Four things for PR pros to know Thursday morning

Target appoints a new CEO; Google faces another antitrust investigation in Europe; AMC eyes BBC America.

Target has appointed a new CEO, former PepsiCo executive Brian Cornell. He will replace Gregg Steinhafel, who resigned in May amidst the fallout from a massive data breach at the retailer. Cornell previously spent nearly a decade at PepsiCo, including as head of the Americas Foods business. He also worked at Walmart, where he ran the Sam's Club chain, and he served as CEO of Michael's Stores for two years. At Target, he faces a number of challenges such as a damaged corporate reputation after the data breach, sluggish sales and a weak e-commerce division, and internal culture issues.

Google is facing scrutiny from European regulators over business practices related to its mobile operating system Android. With a new antitrust chief taking over in November, the European Commission is preparing a case that would examine whether Google unfairly uses Android's market dominance to promote services over those of competitors. In February, Google reached a tentative settlement with the EC after a nearly four-year investigation into its Web search practices, but the commission will make a final decision later this year.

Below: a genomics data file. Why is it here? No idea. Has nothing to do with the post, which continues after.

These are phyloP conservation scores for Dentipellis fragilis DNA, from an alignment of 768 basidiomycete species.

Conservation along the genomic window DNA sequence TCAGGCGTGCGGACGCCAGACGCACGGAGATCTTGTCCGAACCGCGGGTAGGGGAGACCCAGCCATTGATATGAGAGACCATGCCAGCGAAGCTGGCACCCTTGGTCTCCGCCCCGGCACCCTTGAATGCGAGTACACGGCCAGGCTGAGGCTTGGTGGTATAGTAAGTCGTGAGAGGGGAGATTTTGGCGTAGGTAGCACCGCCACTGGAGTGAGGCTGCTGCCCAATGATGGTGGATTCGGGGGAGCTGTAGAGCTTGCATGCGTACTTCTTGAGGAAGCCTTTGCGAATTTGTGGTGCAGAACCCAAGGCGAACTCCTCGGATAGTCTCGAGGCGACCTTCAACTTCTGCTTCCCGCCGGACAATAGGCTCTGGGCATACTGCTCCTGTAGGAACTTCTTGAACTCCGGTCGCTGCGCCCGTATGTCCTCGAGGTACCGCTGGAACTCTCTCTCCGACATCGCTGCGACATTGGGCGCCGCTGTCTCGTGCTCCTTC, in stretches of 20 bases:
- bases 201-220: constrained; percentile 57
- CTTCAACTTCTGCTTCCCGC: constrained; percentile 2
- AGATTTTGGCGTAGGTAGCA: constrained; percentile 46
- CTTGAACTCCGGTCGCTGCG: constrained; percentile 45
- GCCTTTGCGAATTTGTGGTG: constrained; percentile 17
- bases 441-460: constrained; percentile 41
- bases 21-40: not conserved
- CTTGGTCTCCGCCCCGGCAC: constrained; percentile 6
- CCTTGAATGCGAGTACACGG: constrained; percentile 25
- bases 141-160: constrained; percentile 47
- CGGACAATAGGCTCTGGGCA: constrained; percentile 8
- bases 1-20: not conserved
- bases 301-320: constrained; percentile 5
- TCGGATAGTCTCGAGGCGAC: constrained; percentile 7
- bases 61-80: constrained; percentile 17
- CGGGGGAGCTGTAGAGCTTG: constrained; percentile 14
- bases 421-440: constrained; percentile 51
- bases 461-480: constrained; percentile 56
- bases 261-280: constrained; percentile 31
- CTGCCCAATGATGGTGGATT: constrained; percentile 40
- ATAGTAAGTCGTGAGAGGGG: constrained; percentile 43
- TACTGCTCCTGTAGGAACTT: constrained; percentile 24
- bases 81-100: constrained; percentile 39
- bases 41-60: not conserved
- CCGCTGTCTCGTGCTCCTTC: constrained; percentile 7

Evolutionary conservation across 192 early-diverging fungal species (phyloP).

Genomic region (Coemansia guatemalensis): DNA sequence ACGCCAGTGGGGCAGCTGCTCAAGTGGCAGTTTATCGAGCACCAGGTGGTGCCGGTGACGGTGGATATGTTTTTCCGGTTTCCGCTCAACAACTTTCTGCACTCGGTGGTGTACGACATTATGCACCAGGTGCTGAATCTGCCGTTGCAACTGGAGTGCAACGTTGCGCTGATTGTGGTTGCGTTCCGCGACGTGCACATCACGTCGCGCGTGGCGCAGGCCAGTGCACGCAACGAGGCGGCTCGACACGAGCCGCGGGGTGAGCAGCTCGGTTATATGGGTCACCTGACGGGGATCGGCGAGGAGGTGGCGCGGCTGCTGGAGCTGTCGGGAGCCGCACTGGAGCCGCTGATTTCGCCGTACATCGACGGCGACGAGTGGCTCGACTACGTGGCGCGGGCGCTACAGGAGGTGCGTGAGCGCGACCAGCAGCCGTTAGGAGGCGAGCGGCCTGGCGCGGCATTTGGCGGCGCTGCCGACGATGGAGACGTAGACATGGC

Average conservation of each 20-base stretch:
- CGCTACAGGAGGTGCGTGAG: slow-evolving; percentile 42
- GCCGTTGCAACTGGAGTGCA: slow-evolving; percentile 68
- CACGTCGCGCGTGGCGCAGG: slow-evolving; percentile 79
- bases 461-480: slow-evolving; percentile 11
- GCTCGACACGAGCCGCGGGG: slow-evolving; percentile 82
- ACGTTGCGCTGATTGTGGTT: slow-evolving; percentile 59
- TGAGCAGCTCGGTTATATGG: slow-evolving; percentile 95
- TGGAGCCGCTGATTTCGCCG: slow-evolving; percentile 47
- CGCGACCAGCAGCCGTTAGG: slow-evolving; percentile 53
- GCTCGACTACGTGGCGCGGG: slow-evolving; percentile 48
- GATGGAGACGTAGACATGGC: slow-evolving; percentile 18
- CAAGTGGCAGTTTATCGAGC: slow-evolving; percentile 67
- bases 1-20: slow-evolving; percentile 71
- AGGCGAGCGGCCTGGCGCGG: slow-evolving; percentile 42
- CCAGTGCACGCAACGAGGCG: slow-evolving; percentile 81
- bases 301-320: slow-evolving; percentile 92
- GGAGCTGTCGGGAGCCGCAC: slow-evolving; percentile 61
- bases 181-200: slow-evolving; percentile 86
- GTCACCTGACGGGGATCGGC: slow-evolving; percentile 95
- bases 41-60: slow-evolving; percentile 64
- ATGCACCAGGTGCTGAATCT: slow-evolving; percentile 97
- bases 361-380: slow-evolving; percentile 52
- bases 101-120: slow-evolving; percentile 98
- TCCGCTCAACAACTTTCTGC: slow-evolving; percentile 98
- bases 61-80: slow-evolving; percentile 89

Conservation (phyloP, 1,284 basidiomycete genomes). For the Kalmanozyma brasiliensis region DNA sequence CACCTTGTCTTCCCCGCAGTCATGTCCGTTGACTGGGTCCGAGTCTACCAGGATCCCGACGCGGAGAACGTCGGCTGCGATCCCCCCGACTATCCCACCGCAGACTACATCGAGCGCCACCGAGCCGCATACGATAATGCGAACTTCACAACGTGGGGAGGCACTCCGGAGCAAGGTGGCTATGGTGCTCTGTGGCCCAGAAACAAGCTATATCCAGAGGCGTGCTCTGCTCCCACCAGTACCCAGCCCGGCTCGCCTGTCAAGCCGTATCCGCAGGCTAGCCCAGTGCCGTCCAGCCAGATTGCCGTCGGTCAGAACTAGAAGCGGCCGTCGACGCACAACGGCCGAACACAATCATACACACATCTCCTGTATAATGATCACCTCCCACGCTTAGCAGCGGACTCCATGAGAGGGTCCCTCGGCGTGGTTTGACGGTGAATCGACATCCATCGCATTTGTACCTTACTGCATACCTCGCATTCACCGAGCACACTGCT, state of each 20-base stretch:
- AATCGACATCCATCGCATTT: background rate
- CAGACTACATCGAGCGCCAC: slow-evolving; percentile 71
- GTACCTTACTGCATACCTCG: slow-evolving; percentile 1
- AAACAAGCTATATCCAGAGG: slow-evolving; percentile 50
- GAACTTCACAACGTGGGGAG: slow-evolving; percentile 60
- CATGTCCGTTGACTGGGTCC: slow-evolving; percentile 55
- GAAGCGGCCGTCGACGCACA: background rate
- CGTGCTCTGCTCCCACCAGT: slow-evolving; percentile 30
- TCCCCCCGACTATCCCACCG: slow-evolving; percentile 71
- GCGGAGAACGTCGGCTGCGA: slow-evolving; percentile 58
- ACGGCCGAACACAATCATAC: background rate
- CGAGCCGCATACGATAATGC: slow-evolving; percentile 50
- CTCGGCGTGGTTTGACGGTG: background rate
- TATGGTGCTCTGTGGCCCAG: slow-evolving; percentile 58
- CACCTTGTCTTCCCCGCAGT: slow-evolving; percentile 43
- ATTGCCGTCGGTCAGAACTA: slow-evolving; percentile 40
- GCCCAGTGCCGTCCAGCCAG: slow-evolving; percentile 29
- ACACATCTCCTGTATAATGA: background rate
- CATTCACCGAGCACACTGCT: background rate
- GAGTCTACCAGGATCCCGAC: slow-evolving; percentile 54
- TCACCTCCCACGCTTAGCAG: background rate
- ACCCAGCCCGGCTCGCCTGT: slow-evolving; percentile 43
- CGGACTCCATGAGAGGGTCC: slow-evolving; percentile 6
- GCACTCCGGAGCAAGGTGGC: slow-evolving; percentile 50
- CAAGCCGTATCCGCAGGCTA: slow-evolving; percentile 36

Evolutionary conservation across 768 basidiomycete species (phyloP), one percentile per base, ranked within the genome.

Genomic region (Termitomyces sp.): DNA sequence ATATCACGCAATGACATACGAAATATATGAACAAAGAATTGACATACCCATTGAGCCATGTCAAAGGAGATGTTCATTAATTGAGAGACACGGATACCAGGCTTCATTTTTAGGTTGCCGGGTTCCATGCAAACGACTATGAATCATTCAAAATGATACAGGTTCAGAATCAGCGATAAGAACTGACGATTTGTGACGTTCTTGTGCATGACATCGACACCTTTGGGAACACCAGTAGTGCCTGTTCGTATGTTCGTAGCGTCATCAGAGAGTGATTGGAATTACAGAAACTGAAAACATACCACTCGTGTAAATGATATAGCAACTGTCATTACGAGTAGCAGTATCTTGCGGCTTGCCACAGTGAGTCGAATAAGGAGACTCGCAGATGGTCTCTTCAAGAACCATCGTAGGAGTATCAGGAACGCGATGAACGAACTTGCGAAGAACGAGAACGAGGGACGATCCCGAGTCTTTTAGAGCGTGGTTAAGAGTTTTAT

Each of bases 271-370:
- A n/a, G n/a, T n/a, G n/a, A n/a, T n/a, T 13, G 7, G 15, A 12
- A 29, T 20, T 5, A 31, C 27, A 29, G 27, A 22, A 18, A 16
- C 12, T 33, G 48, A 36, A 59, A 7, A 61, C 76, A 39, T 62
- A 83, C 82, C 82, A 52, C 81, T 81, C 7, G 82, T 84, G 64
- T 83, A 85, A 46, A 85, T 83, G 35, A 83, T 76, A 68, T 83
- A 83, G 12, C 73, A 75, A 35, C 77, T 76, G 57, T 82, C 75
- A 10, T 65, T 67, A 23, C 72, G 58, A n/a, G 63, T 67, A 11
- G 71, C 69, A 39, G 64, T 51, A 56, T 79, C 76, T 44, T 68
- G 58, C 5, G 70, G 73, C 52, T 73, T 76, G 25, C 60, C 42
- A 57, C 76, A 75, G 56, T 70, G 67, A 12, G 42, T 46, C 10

Johnson & Johnson is pulling a surgical tool that can inadvertently spread cancer in women. The company had suspended sales of new laparoscopic power morcellators in April after the FDA advised doctors not to use them. On Thursday, J&J will reach out to customers worldwide with a letter asking them to return the devices.

AMC Networks is in talks to acquire nearly 50% of BBC America, the US TV network owned by the commercial arm of the BBC. While BBC Worldwide would maintain control of the brand, the deal would allow BBC America to access AMC's advertising sales and distribution network. AMC Networks, whose outlets include the AMC channel as well as SundanceTV and IFC, has previously worked with BBC America on shows including Top of the Lake. The talks come amid consolidation in the pay-TV space, such as Comcast's proposed acquisition of Time Warner Cable and AT&T's bid for DirecTV. Such deals could make smaller networks like AMC more vulnerable to pressure from large cable satellite groups.

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